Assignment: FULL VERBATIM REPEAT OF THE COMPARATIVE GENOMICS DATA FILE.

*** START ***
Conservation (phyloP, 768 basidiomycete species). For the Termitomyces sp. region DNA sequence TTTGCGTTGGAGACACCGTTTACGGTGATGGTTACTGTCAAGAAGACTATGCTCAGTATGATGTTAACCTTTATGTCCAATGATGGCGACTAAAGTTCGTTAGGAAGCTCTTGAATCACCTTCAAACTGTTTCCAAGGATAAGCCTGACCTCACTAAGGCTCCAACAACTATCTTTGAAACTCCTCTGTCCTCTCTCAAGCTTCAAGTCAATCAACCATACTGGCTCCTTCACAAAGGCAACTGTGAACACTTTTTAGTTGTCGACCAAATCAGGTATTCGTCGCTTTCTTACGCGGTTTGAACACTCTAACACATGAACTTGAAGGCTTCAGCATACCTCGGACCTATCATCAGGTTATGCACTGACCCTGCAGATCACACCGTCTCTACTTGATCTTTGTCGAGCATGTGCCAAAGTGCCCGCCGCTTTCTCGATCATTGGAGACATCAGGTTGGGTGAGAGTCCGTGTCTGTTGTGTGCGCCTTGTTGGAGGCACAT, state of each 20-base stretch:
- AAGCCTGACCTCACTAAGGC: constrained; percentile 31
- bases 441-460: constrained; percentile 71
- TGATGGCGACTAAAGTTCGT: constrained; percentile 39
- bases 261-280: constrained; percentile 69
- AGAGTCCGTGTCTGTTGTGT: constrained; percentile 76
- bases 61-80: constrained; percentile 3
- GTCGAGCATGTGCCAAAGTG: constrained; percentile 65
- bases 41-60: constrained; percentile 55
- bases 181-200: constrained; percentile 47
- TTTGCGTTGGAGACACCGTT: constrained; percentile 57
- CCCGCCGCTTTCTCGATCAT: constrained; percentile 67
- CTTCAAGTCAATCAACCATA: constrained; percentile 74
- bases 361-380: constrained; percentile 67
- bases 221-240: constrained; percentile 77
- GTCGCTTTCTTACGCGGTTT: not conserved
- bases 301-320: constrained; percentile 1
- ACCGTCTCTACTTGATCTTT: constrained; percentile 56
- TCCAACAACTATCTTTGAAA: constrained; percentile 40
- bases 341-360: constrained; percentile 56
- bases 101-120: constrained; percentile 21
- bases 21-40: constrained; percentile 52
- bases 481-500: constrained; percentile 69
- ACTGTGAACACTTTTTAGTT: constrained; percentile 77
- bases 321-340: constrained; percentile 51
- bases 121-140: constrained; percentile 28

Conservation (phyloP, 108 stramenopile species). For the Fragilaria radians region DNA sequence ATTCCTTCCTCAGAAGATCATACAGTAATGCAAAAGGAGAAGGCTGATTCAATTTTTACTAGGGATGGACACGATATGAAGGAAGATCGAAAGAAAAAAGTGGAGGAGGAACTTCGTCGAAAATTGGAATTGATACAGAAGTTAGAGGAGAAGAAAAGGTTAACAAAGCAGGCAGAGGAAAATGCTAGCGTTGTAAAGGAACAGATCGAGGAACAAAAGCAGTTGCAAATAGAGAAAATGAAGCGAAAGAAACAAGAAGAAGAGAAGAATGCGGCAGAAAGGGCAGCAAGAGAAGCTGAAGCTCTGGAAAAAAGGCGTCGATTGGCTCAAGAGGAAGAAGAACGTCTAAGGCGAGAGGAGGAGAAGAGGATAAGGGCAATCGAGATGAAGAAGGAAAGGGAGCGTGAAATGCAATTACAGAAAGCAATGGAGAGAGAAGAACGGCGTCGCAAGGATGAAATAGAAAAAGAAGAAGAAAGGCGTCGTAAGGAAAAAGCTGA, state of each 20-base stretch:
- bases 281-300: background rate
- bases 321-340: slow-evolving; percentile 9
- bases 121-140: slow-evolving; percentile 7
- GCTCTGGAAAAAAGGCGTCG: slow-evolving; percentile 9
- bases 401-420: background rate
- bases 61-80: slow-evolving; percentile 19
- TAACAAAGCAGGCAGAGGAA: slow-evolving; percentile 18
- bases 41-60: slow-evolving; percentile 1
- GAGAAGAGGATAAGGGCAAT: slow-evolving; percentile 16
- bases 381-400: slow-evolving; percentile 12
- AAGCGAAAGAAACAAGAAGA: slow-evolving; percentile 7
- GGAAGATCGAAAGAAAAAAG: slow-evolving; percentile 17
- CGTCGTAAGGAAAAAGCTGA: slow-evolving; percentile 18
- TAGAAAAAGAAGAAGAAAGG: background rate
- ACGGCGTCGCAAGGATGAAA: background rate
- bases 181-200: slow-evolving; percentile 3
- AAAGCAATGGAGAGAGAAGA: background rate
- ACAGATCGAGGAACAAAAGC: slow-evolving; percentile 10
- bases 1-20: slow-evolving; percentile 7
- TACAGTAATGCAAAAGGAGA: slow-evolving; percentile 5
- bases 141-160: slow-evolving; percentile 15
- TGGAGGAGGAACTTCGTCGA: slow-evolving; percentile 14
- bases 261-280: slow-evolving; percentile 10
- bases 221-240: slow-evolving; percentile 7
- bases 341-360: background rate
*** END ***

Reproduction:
Conservation (phyloP, 768 basidiomycete species). For the Termitomyces sp. region DNA sequence TTTGCGTTGGAGACACCGTTTACGGTGATGGTTACTGTCAAGAAGACTATGCTCAGTATGATGTTAACCTTTATGTCCAATGATGGCGACTAAAGTTCGTTAGGAAGCTCTTGAATCACCTTCAAACTGTTTCCAAGGATAAGCCTGACCTCACTAAGGCTCCAACAACTATCTTTGAAACTCCTCTGTCCTCTCTCAAGCTTCAAGTCAATCAACCATACTGGCTCCTTCACAAAGGCAACTGTGAACACTTTTTAGTTGTCGACCAAATCAGGTATTCGTCGCTTTCTTACGCGGTTTGAACACTCTAACACATGAACTTGAAGGCTTCAGCATACCTCGGACCTATCATCAGGTTATGCACTGACCCTGCAGATCACACCGTCTCTACTTGATCTTTGTCGAGCATGTGCCAAAGTGCCCGCCGCTTTCTCGATCATTGGAGACATCAGGTTGGGTGAGAGTCCGTGTCTGTTGTGTGCGCCTTGTTGGAGGCACAT, state of each 20-base stretch:
- AAGCCTGACCTCACTAAGGC: constrained; percentile 31
- bases 441-460: constrained; percentile 71
- TGATGGCGACTAAAGTTCGT: constrained; percentile 39
- bases 261-280: constrained; percentile 69
- AGAGTCCGTGTCTGTTGTGT: constrained; percentile 76
- bases 61-80: constrained; percentile 3
- GTCGAGCATGTGCCAAAGTG: constrained; percentile 65
- bases 41-60: constrained; percentile 55
- bases 181-200: constrained; percentile 47
- TTTGCGTTGGAGACACCGTT: constrained; percentile 57
- CCCGCCGCTTTCTCGATCAT: constrained; percentile 67
- CTTCAAGTCAATCAACCATA: constrained; percentile 74
- bases 361-380: constrained; percentile 67
- bases 221-240: constrained; percentile 77
- GTCGCTTTCTTACGCGGTTT: not conserved
- bases 301-320: constrained; percentile 1
- ACCGTCTCTACTTGATCTTT: constrained; percentile 56
- TCCAACAACTATCTTTGAAA: constrained; percentile 40
- bases 341-360: constrained; percentile 56
- bases 101-120: constrained; percentile 21
- bases 21-40: constrained; percentile 52
- bases 481-500: constrained; percentile 69
- ACTGTGAACACTTTTTAGTT: constrained; percentile 77
- bases 321-340: constrained; percentile 51
- bases 121-140: constrained; percentile 28

Conservation (phyloP, 108 stramenopile species). For the Fragilaria radians region DNA sequence ATTCCTTCCTCAGAAGATCATACAGTAATGCAAAAGGAGAAGGCTGATTCAATTTTTACTAGGGATGGACACGATATGAAGGAAGATCGAAAGAAAAAAGTGGAGGAGGAACTTCGTCGAAAATTGGAATTGATACAGAAGTTAGAGGAGAAGAAAAGGTTAACAAAGCAGGCAGAGGAAAATGCTAGCGTTGTAAAGGAACAGATCGAGGAACAAAAGCAGTTGCAAATAGAGAAAATGAAGCGAAAGAAACAAGAAGAAGAGAAGAATGCGGCAGAAAGGGCAGCAAGAGAAGCTGAAGCTCTGGAAAAAAGGCGTCGATTGGCTCAAGAGGAAGAAGAACGTCTAAGGCGAGAGGAGGAGAAGAGGATAAGGGCAATCGAGATGAAGAAGGAAAGGGAGCGTGAAATGCAATTACAGAAAGCAATGGAGAGAGAAGAACGGCGTCGCAAGGATGAAATAGAAAAAGAAGAAGAAAGGCGTCGTAAGGAAAAAGCTGA, state of each 20-base stretch:
- bases 281-300: background rate
- bases 321-340: slow-evolving; percentile 9
- bases 121-140: slow-evolving; percentile 7
- GCTCTGGAAAAAAGGCGTCG: slow-evolving; percentile 9
- bases 401-420: background rate
- bases 61-80: slow-evolving; percentile 19
- TAACAAAGCAGGCAGAGGAA: slow-evolving; percentile 18
- bases 41-60: slow-evolving; percentile 1
- GAGAAGAGGATAAGGGCAAT: slow-evolving; percentile 16
- bases 381-400: slow-evolving; percentile 12
- AAGCGAAAGAAACAAGAAGA: slow-evolving; percentile 7
- GGAAGATCGAAAGAAAAAAG: slow-evolving; percentile 17
- CGTCGTAAGGAAAAAGCTGA: slow-evolving; percentile 18
- TAGAAAAAGAAGAAGAAAGG: background rate
- ACGGCGTCGCAAGGATGAAA: background rate
- bases 181-200: slow-evolving; percentile 3
- AAAGCAATGGAGAGAGAAGA: background rate
- ACAGATCGAGGAACAAAAGC: slow-evolving; percentile 10
- bases 1-20: slow-evolving; percentile 7
- TACAGTAATGCAAAAGGAGA: slow-evolving; percentile 5
- bases 141-160: slow-evolving; percentile 15
- TGGAGGAGGAACTTCGTCGA: slow-evolving; percentile 14
- bases 261-280: slow-evolving; percentile 10
- bases 221-240: slow-evolving; percentile 7
- bases 341-360: background rate